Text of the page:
the bill of Jesuits being engrossed received its last reading in the Nether House, one burgess among the rest named Parry, a doctor of the civil law, stood up and inveighed against it not in any orderly sort considering the parts by themselves but ex abrupto, saying that it carried nothing with it but blood, danger, terror, despair, confiscation and that not to the Queen’s commodity but to other men’s. And that he doubted not though it passed this House and the Lords, yet it should come to such a blessed hand as would use it thereafter, naming her Majesty, to whom only and to nobody else he said that he would give the reasons of his speech. The House with this found themselves greatly grieved and that for two respects: 1. The first for that one only member thereof should charge the whole body of that grave assembly with so horrible matters as the seeking of blood, danger, terror, despair and confiscation of the subject and that not so much for the Queen’s safety which they would seem to pretend, as for the satisfying of their own greedy desires after such matters. 2. The second that he would give no reason to the House why he used, those words against the bill, a thing contrary to the orders of the House, but as it were in contempt of the whole Council, which had given their consents to so odious a matter as that was, he disdained to yield to them, as men unworthy, the reasons which he conceived against it. Whereupon it was moved that to the end he should neither see the particular men that inveighed against him nor hear their proper invectives, he might, according to the ancient custom of the House in such cases, be delivered to the Serjeant to be conveyed forth until the House’s pleasure were further known. But this was gainsaid by one that thought it not agreeable to the liberties and freedom of the House that any member thereof, for showing his opinion in a bill read among themselves should be taken from his seat and sequestered from the society: for both as he said it would touch the majesty of the House if men should not therein have libera suffragia and also it would be most perilous to such matters as should be propounded among them: for that the only way to have matters perfectly understood and rightly digested was to suffer men freely to utter their conceits of both sides. Besides he thought it was injustice that seeing all men in that place had like authority, one as much as another, any Member there should be punished by his fellow Member. For all this Parry was delivered to the Serjeant by a general consent to be conveyed out. Which done one of the House in answer to the former speech, said that the liberty and freedom of the House suffered every man freely to deliver his opinion of the bill read, either with it or against it, for therein consisted both the majesty of the House, and the perfection of such matters as passed from them. But if any man would speak impertinently to the cause neither fortifying nor confuting the parts thereof, but abruptly would utter a speech to the offence of the whole company (for he that speaks must speak to the matter of the bill either with it or against it) that was by ancient precedents severely to be punished ... Presently ... Parry was by the Serjeant brought to the bar within the House, where kneeling, being demanded by the Speaker, first whether he would stand to words which he had before uttered, and secondly if he would, then whether he would give any reason why he used the same: he answered that the words which he had spoken, he would avow, and thereupon repeated them over as before. And the reasons why he spake them, he would reserve to show to her Majesty and none other.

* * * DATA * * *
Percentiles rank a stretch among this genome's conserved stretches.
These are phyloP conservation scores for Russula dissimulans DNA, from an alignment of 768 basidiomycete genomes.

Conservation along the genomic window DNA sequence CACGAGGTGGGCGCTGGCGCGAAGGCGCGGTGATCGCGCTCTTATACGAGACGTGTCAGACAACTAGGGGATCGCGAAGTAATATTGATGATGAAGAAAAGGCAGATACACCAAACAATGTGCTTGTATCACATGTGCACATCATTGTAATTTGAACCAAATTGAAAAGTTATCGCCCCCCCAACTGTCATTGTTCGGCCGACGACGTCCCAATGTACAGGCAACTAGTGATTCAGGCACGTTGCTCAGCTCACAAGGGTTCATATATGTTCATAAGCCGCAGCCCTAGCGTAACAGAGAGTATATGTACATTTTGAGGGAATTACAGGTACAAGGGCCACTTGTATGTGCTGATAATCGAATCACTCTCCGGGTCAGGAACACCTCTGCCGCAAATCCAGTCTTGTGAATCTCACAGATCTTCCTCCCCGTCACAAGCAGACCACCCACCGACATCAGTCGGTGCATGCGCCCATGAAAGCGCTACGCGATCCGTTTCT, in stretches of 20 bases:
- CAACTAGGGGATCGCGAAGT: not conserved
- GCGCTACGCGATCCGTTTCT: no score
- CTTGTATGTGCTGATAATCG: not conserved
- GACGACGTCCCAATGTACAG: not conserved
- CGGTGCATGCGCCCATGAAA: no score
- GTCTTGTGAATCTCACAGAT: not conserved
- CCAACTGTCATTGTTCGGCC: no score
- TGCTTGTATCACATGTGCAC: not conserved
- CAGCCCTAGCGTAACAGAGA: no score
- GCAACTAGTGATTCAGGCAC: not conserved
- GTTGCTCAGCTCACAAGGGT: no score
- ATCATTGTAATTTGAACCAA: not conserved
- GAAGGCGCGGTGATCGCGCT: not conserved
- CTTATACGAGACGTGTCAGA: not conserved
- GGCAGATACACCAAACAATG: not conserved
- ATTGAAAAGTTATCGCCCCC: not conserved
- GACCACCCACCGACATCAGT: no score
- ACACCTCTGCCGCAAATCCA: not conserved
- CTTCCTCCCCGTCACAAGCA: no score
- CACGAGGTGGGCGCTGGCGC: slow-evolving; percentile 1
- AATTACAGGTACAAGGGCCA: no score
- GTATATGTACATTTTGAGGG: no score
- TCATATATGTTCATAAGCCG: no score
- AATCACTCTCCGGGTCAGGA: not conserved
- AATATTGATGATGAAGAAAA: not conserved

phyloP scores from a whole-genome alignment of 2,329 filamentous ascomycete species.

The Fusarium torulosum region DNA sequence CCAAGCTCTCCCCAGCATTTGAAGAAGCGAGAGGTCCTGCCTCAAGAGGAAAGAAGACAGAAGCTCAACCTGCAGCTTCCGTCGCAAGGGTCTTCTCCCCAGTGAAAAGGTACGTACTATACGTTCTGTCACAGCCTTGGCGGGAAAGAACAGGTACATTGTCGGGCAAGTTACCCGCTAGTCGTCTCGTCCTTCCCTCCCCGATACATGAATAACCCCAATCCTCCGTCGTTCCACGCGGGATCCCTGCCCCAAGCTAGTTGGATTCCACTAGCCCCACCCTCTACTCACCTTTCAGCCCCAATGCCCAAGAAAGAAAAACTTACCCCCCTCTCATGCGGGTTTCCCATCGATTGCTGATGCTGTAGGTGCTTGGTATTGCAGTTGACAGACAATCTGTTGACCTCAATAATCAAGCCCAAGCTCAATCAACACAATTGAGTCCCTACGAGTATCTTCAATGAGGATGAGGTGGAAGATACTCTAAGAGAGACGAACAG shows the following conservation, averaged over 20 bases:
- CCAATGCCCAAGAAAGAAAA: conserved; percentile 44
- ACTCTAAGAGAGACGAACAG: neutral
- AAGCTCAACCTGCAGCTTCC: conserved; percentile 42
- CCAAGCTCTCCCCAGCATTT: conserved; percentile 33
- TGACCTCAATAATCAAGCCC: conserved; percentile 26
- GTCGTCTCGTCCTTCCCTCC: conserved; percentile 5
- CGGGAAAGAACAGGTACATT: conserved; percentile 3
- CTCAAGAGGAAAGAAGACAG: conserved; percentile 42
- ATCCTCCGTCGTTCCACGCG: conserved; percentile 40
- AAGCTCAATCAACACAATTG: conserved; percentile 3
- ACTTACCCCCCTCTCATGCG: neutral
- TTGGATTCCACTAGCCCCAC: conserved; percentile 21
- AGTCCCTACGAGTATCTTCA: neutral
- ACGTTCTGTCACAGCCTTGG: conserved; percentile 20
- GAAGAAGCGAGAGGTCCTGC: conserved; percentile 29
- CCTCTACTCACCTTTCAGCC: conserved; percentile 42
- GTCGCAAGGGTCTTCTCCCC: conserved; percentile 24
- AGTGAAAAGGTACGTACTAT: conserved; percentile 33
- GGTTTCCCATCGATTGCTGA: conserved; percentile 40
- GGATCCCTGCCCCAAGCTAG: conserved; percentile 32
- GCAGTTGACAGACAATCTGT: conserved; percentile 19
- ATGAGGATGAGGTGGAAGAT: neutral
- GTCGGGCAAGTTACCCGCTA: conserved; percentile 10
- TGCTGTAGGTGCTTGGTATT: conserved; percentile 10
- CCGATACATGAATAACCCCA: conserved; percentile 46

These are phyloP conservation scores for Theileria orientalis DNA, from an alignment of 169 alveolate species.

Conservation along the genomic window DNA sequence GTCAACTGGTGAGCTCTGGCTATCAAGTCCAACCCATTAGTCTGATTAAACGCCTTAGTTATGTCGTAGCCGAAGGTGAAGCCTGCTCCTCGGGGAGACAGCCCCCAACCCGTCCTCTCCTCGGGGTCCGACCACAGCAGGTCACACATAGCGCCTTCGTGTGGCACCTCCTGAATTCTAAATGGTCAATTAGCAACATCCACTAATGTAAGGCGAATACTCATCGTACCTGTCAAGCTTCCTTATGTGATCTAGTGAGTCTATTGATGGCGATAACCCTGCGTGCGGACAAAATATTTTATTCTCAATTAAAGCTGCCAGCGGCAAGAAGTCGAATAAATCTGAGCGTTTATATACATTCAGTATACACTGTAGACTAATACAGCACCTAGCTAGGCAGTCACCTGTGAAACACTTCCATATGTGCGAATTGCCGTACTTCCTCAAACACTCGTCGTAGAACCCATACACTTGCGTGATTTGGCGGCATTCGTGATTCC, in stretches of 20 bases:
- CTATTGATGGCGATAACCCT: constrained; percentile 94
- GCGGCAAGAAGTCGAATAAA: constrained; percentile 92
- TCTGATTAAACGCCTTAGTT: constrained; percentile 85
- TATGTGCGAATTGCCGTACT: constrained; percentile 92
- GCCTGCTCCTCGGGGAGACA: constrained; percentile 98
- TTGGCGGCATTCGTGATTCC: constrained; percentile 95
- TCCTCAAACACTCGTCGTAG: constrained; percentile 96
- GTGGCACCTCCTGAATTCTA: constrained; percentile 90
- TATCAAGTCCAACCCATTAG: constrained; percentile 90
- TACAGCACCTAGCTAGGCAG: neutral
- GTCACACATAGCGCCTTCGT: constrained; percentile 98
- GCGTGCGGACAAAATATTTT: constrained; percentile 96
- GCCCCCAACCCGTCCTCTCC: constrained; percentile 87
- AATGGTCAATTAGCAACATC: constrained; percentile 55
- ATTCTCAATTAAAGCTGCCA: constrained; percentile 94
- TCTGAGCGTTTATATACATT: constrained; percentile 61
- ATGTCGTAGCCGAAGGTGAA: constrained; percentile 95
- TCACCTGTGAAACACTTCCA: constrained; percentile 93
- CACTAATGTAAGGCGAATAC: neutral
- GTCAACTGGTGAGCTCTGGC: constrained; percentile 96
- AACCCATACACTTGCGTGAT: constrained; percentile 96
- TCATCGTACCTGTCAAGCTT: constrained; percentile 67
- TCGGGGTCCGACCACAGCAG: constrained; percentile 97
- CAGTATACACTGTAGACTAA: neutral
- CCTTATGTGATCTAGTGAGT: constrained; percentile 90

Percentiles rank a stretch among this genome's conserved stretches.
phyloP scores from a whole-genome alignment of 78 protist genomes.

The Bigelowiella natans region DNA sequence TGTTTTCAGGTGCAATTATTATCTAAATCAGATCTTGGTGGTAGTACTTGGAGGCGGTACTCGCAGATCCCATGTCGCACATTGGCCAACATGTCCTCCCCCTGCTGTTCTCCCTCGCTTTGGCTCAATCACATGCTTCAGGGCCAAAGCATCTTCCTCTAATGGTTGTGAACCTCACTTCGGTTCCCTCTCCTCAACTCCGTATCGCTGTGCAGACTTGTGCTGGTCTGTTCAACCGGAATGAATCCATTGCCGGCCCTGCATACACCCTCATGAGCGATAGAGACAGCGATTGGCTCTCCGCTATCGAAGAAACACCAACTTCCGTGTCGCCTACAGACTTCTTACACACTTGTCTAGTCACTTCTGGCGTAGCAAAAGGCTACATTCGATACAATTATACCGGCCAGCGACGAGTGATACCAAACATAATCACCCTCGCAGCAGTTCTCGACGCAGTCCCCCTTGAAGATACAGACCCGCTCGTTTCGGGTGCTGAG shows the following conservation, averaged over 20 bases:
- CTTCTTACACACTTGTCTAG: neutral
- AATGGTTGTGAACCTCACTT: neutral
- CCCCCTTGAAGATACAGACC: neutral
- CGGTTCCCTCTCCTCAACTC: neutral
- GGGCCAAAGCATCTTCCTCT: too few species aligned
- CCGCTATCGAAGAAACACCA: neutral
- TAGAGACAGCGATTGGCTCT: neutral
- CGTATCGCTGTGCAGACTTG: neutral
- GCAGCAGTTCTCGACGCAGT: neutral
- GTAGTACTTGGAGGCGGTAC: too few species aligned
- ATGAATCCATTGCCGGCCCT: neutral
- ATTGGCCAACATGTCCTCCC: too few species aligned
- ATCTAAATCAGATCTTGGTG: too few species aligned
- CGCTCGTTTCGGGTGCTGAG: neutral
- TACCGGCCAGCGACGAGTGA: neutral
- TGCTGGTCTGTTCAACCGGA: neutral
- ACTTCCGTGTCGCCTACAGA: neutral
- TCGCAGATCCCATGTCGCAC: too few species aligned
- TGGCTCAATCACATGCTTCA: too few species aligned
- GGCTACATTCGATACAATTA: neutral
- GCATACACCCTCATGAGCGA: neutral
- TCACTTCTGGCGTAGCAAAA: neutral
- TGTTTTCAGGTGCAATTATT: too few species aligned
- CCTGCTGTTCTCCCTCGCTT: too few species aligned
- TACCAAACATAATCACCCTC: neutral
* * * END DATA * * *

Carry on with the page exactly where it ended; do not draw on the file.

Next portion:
D’Ewes adds that Parry here entered ‘into some declaration of his own estate, tending altogether to his own credit, as of his sundry good services done to her Majesty, his reputation with persons of good sort, and other suchlike speeches in his own commendation ...’